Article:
SA Govt hires Ad-men to turn Adelaide into a US Naval hub.
You wouldn't say it a "nice" feeling to see proof of what you've suspecting for nine years, but it does bring a sense of vindication. Since 2005 I've worried that Adelaide was being turned into a U.S. Navy refurbishment facility. Late last year the South Australian Governent hired a Nashville based PR firm in order for such a thing to happen.
Just over a week ago Palmer Gibb published on blogsite The Sunlight Foundation of how Adelaide spent (at the end of 2013) over two hundred thousand dollars on hiring PR firm Fletcher Rowley on its behalf. The comany's brief is explained its mandatory US filings as a "Foreign Agent":
Specific tasks covered by this agreement will related broadly to the representation of the interests of Defence SA in the United States and specifically to the encouragement of the U.S. Navy to utilize Techport for voyage repairs.
Here's how I wrote of such ideas in 2006. Ok the timespan was a bit short, but what do I know?
It's 2016, a decade after the 6/6/06 commencement of The Armageddon Conflict. Australia is at war. Naval vessels, able to stay at sea and away from the Antichrist's terrorists under technological stealth cloaks are occassionally forced, while trudging between the various global "fronts" to sail into ports for replenishments, refurbishment of armamentaria and some time off for the sailors. The boys and girls of Halliburton have every need in readiness to get the job done before there's time to become a missile target.:
As the ships approach the Port of Adelaide, the support system swings into action as Halliburton's program co-ordinates local activity into providing the ship with the quickest return to sea that is humanly possible to provide. Old tanks are sent to the factory while refurbished vehicles, comlplete with fresh crew desert-ready from guarding the uranium mines, the Adelaide-Darwin railway and the Papua-Adelaide gas pipes are loaded on board, and local water, stored in the specially built sub-city aquifers (piped from the extraterrestrially-refilled Artesian Basin) [NB we didn't have a desal plant when this was written] and produce are speedily transferred to naval supplies Refurbished missiles and the extra-effective depleted uranium ammuntion are restocked, and when the sailors have replenished themselves in the local bars and brothels another nautical Death Star is back on the high seas, ready to fight for God.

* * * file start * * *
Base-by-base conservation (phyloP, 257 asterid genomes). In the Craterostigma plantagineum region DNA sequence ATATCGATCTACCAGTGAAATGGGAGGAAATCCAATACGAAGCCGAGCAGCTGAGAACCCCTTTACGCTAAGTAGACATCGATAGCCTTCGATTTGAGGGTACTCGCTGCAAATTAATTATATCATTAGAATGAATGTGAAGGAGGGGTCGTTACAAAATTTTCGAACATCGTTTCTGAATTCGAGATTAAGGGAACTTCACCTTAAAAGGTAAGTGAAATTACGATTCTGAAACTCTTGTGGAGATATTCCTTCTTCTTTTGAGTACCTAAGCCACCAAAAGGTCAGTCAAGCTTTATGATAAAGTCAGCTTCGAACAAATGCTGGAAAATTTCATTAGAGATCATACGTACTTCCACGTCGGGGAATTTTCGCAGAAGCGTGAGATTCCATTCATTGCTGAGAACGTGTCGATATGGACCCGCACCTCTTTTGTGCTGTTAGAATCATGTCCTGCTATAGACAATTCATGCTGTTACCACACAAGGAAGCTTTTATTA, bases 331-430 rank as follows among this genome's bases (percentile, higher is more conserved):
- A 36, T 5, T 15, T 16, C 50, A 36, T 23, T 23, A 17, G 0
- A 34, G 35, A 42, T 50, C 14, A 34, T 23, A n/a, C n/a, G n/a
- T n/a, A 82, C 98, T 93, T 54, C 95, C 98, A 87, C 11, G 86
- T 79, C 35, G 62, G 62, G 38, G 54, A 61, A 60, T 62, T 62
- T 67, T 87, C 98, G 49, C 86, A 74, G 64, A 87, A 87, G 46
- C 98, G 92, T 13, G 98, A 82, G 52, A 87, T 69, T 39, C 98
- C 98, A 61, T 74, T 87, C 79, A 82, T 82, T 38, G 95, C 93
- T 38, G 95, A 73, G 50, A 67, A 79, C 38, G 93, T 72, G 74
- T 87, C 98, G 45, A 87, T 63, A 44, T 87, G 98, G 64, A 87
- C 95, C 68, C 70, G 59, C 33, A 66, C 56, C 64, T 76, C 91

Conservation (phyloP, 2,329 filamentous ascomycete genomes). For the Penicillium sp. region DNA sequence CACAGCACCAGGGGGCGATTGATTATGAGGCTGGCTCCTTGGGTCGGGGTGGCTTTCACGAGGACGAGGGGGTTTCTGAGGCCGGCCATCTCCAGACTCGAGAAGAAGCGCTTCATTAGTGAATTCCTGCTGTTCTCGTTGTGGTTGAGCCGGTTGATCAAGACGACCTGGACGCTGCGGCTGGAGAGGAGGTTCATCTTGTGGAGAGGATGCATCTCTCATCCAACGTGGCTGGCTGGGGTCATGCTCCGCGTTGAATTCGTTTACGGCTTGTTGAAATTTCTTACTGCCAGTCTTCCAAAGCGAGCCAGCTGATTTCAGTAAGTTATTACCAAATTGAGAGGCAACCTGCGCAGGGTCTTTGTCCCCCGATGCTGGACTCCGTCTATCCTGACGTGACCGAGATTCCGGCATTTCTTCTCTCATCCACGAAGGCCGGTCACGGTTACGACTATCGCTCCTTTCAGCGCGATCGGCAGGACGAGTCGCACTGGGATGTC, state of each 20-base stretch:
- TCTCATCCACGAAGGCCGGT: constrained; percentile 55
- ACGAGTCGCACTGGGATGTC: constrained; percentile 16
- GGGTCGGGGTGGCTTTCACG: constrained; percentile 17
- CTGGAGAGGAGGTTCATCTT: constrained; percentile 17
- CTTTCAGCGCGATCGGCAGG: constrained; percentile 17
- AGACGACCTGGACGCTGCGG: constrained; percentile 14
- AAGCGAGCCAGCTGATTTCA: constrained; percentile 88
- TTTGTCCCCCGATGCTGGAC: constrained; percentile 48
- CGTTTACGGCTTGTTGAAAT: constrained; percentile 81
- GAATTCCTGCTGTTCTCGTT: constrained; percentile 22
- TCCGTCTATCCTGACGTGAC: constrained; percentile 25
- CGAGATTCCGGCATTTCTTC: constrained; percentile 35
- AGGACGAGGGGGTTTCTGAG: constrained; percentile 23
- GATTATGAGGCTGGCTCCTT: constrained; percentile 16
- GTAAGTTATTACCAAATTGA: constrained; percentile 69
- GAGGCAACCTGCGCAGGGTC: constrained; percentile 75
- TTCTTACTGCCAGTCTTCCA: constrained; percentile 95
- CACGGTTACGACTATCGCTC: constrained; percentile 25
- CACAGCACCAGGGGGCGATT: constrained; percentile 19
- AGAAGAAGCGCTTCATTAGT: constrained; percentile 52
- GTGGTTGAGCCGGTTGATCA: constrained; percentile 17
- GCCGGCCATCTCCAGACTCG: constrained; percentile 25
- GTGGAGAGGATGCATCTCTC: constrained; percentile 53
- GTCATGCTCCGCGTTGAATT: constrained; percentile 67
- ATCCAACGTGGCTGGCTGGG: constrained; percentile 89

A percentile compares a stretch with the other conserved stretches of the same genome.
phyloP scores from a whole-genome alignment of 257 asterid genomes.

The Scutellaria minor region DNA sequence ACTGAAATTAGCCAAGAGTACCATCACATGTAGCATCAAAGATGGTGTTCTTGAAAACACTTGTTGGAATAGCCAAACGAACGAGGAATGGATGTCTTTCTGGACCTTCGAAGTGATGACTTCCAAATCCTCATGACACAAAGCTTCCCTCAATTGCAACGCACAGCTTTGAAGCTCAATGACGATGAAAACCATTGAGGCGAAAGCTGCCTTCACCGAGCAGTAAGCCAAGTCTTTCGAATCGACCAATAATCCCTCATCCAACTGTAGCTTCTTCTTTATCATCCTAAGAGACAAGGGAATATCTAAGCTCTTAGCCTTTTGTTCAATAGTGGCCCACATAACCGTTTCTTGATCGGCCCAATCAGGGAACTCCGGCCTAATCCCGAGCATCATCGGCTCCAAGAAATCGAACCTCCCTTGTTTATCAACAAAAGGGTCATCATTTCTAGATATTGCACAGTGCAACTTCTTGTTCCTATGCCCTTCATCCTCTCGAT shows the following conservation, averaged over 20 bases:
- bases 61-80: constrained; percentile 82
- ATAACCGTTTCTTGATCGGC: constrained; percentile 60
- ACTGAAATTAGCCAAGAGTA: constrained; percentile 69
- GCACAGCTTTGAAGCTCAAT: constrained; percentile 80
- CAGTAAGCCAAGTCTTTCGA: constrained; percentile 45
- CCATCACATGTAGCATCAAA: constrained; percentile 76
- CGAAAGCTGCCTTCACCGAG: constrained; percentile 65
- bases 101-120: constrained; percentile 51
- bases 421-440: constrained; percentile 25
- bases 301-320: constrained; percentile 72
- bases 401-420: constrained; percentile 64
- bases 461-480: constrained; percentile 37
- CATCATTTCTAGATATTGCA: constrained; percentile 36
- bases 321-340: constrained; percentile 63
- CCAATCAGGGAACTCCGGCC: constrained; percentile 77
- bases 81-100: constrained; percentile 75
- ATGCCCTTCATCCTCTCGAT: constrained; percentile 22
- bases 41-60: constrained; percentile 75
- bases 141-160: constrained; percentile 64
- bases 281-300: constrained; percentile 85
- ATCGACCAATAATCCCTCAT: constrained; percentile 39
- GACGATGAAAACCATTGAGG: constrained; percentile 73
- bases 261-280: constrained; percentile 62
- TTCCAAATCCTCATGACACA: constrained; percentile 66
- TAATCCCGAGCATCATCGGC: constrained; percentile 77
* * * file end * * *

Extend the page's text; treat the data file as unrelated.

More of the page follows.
I'm especially interested to read that one of the Armed Services Committee contacted by the lobbyists, North Carolina Congressman Mike McIntyre was subsequently funded to the tune of $50 thousand, (purportedly the most expensive privately funded US Congressional visit to anywhere so far on record) to bring his wife for a week-long visit in the week around Valentine's Day. McIntyre had just announced his impending retirement. Perhaps Mike was thinking of following his military career with a gig working for Lockheed or BAE in Adelaide?
This all comes on top of couple of important local developments.. not that you'll read much about them in the Adelaide press. One is the declaration in May that the Jindalee Over-horizon Radar Network had been successfully upgraded and was finally operational. JORN can monitor pretty much anything that's going on in the South China Sea, and would be an asset in tracking (for example) Korean missile launches.
It's all well and good to be able to shout out when you see missiles, but not much help if you don't have anything to shoot them down with. Last week's announcements will fix that. Given that the AWD warships being built at Port Adelaide were already scheduled to be equipped with Aegis SM-1 missiles it won't be too hard to upgrade to SM-2s. These "bad boys" have an extra stage capable of "exoatmospheric kill" so can even knock out rockets above our atmosphere. But such technology is prized.. you'd only get it for something like a US/Australian Asian Missile Shield program. Lucky we got one in last week's Treaty, isn't it?
And by the way, doesn't confirmation that they will be given such capabilities make the place where the boats are being built much more of an attractive attack target? Or what about the "nerve centre" for the radar that would co-ordinate the countermissile launches? And if you put those two just a few miles apart in the north-west of Adelaide..?
Thanks, guys, I'll sleep sooo much more peacefully tonight knowing I've been pretty much right.
What the hell has this city gotten itself into?
Meanwhile, the bloke who got us into it, former Halliburton Global Vice President for Infrastructure Andrew Fletcher is calling it a day, a recent announcement stating that when his contract ends in August it won't be renewed. I'm not surprised that, after being the boss of SA Defence for so long, he's decided to head for greener pastures.